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It's No 'Wonder' Kids Love These Books!

World of Wonders, a new series by Spencer Christian of ABC-TV's "Good Morning America", uses amazing stories and fascinating facts to introduce the science behind natural phenomena.

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Did you know that a tornado once sucked a document out of a locked safe (the door never opened) in Murphysboro, Ill., and transported it 125 miles? Or that it once rained snails in Chester, Pennsylvania? Or that an earthquake can be predicted by cockroaches scrambling around as if they can't decide where to go?

A multitude of such fun facts -- and a thorough explanation of the science behind them -- can be found in Spencer Christian's World of Wonders, a riveting new series for children ages 8-12.

Using fascinating truths and eyewitness accounts, "Good Morning America" weather forecaster Spencer Christian, along with children's author Antonia Felix, expertly guides readers through the formidable forces of nature, from untwisting the myths of tornadoes to shaking out the facts about plate tectonics, in the first two books of the series, Can It Really Rain Frogs? The World's Strangest Weather Events and Shake, Rattle, and Roll: The World's Most Amazing Earthquakes, Volcanoes, and Other Forces.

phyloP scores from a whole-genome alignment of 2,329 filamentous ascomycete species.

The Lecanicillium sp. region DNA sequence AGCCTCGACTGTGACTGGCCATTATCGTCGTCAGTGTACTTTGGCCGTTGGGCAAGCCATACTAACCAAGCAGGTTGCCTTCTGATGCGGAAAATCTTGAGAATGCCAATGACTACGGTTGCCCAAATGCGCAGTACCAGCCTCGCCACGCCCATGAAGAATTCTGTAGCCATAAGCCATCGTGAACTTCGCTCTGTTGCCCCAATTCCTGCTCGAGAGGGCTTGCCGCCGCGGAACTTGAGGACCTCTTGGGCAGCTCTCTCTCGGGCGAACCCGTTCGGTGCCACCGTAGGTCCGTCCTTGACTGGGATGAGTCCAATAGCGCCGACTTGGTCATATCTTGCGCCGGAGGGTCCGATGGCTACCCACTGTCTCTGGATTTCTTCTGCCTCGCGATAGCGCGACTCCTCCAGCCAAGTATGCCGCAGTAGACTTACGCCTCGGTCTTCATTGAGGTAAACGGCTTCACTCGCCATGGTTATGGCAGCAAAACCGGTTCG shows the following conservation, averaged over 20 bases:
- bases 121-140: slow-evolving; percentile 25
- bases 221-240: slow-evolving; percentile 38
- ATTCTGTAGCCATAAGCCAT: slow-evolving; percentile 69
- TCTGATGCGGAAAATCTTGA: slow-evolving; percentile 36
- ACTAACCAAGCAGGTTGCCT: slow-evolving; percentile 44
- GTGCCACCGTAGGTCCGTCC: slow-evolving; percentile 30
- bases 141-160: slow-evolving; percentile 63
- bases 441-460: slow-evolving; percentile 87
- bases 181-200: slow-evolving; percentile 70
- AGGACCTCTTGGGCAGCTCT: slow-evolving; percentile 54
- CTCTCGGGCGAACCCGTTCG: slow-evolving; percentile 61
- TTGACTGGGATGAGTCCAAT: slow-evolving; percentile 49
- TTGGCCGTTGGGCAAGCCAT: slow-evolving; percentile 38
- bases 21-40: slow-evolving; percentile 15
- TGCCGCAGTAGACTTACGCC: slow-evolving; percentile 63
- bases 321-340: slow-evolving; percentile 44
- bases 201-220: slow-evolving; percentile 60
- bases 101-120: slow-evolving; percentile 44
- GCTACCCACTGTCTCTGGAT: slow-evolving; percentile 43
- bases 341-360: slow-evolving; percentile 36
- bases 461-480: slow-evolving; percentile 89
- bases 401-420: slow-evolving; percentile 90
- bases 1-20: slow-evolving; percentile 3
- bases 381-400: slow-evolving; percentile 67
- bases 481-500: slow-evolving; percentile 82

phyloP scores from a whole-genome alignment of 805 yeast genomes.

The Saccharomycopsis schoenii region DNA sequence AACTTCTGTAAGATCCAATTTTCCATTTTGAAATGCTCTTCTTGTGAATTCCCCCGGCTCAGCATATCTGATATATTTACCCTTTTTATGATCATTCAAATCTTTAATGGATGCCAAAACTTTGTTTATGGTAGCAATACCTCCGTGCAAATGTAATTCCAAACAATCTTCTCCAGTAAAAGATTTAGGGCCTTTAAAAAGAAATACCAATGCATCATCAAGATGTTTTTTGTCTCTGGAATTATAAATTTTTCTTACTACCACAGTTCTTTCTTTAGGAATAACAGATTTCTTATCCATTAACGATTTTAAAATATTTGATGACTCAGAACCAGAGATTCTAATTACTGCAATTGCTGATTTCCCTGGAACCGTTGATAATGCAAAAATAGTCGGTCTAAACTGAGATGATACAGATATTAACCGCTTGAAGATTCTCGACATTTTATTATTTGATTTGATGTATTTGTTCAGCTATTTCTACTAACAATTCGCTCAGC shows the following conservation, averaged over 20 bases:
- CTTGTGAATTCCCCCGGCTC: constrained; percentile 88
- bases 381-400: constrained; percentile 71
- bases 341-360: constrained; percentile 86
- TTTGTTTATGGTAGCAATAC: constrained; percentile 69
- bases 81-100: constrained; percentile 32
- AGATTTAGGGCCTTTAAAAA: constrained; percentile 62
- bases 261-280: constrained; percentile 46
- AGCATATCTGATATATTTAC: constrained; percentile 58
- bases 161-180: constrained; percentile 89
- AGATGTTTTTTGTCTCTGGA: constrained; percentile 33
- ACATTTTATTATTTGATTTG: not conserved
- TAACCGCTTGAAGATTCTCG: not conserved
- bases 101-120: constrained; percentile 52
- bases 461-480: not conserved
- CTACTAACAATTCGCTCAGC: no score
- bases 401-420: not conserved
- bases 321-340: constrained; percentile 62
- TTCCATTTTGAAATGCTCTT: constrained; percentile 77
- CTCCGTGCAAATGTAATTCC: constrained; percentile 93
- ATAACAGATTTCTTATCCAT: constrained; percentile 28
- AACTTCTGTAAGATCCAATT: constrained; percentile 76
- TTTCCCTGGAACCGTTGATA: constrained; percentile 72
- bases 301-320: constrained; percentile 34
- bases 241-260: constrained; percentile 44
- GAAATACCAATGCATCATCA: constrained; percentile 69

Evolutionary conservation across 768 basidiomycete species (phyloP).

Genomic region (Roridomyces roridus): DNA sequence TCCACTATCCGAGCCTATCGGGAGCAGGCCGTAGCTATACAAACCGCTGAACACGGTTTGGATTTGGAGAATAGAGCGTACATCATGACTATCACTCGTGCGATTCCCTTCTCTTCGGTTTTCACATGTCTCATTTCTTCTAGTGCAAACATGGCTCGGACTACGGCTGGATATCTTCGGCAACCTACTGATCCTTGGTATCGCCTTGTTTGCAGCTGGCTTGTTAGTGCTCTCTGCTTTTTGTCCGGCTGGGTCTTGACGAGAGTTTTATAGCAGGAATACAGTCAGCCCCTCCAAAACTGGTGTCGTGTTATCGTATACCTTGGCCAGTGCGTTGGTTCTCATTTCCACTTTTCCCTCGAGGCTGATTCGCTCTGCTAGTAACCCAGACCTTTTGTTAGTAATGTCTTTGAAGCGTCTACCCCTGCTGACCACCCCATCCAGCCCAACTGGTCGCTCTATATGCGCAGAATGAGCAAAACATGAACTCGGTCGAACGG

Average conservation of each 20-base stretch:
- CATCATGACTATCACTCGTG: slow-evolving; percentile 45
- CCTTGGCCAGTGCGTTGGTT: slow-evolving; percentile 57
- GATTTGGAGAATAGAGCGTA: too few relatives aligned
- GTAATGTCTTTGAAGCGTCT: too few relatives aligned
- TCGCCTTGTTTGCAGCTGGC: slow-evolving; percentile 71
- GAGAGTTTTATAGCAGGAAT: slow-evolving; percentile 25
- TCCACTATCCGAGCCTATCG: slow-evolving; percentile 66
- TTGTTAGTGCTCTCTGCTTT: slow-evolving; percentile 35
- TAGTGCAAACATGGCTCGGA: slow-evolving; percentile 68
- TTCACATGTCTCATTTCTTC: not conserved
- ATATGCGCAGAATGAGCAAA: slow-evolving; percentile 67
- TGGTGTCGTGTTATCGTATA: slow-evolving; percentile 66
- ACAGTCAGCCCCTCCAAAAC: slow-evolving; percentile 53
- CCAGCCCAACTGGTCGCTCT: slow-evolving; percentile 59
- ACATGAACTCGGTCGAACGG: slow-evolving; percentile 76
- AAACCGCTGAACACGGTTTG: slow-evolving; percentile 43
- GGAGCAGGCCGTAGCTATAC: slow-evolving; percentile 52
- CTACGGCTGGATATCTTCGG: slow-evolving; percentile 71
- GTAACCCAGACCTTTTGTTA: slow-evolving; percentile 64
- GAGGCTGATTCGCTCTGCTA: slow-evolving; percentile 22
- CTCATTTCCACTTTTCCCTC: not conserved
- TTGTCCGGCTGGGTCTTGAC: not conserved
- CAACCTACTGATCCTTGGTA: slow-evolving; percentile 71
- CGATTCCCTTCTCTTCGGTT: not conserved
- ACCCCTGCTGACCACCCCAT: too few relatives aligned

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Both books keep the reader engaged with illustrations, anecdotes, easy-to-understand explanations and glossaries. Both volumes contain several hands-on activities as well, all using simple materials you're likely to have on hand in the classroom or at home. For example, to illustrate the properties of snowflakes (did you know they're not all six-sided crystals?), turn your kids into snowflake gazers with black felt or cardboard (chilled to keep the flakes from melting) and a magnifying glass. Other weather-related activities include creating a cloud, making a barometer, and using a strand of hair to measure relative humidity. Shake, Rattle, and Roll tells kids how to create invisible shock waves strong enough to blow out a candle and offers a tasty way to demonstrate the properties of lava with fudge.